Controls on Capital Inflows: Do they Work?
This paper analyzes the effectiveness of capital controls, in particular the Chilean experience with the use of the unremunerated reserve requirement. We examine the effects on interest rates, real exchange rate, and the volume and composition of capital inflows. The effects are elusive and it is difficult to pin down long-run effects. Although after the unremunerated reserve requirement was introduced there was an increase in the interest rate differential, the econometric evidence does not show it has a significant long-run effect on interest rate differentials. There are also no effects on the real exchange rate. However, the more persistent and significant effect is on the composition of capital inflows, tilting composition toward longer maturity.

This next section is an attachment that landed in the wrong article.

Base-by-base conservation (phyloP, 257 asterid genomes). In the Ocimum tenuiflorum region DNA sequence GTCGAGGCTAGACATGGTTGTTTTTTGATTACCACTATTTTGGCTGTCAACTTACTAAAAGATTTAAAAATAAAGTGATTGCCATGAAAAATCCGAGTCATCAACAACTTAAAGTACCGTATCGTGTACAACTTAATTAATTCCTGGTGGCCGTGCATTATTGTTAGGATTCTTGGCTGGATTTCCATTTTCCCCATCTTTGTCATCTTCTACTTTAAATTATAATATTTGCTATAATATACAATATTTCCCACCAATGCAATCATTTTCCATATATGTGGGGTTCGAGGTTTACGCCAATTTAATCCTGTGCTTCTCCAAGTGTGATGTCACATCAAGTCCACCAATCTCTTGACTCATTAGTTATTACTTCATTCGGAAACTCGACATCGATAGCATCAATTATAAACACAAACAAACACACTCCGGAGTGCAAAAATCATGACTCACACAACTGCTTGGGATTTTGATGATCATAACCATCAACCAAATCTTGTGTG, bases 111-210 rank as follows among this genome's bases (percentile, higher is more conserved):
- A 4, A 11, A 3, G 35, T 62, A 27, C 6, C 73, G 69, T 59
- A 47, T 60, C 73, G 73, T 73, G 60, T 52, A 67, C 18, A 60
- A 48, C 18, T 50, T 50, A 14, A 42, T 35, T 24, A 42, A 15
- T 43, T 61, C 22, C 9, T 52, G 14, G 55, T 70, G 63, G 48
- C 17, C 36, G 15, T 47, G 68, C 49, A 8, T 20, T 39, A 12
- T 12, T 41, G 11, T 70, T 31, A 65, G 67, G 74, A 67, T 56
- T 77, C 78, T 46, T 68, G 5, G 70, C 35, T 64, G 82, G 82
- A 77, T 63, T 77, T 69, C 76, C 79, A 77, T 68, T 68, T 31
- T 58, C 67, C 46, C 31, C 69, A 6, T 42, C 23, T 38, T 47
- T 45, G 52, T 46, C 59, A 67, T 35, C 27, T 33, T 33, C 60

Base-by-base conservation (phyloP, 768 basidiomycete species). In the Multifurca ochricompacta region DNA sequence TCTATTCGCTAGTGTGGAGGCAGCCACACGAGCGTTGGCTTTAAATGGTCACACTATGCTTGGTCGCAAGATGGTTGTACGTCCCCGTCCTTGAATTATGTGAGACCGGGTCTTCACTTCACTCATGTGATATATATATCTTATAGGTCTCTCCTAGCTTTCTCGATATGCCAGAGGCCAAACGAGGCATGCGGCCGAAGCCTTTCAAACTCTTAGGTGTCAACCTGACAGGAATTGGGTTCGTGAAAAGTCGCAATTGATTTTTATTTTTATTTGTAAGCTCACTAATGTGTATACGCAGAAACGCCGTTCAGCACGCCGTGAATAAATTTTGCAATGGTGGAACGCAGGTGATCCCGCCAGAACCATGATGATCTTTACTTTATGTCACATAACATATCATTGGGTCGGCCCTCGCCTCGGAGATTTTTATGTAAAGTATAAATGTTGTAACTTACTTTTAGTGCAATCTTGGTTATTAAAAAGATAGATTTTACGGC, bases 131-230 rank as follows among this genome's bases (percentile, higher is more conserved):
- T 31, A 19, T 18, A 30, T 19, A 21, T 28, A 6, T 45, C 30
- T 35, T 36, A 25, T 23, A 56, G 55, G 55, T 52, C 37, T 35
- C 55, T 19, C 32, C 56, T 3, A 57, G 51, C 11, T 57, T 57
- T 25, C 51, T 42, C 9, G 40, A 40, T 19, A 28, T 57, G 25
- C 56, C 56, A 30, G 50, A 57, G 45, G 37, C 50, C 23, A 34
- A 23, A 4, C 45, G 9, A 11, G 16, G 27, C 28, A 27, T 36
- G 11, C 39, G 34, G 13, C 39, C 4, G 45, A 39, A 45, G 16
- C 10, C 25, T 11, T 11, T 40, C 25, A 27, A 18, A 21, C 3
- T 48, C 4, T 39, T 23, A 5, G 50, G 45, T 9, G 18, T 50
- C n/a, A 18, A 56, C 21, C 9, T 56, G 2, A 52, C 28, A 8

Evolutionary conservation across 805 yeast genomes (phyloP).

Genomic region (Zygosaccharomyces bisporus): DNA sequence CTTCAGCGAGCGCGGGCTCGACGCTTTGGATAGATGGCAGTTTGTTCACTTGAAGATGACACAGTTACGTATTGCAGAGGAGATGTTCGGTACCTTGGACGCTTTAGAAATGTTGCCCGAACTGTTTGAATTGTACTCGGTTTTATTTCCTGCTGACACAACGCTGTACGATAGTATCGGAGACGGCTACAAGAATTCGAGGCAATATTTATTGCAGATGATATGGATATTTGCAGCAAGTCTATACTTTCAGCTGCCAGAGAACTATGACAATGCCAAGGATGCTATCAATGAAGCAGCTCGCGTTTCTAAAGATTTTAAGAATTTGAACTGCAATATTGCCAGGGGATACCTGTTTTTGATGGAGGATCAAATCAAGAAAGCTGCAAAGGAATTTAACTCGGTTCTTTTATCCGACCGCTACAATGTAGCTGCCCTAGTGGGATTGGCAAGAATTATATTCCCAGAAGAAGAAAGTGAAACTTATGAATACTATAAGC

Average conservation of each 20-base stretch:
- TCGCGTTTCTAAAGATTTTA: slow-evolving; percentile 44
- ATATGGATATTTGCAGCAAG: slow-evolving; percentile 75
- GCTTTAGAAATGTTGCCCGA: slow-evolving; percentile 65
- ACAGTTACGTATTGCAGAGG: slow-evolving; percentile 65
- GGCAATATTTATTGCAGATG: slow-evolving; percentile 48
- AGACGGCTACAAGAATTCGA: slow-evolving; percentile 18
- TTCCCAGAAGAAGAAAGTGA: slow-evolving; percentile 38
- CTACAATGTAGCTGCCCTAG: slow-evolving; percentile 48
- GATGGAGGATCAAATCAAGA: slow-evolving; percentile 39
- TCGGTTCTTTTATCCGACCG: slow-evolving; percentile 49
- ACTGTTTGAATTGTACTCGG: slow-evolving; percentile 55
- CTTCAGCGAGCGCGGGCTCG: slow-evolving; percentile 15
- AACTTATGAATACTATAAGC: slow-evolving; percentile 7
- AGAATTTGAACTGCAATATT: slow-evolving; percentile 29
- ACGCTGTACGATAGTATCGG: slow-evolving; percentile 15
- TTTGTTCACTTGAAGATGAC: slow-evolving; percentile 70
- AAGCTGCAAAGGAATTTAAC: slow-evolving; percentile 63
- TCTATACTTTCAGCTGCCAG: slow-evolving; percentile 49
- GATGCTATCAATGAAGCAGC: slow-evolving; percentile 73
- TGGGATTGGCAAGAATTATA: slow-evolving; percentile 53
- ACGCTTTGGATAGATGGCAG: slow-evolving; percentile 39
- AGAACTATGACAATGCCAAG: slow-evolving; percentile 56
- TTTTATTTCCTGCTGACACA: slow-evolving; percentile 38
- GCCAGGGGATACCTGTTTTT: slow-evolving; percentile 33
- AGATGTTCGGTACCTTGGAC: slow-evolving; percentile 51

- The increase in the domestic cost of capital associated with higher interest rates is an important cost of these capital controls....
De Gregorio, Jose & Edwards, Sebastian & Valdes, Rodrigo O., 2000. "Controls on capital inflows: do they work?," Journal of Development Economics, Elsevier, vol. 63(1), pages 59-83, October. citation courtesy of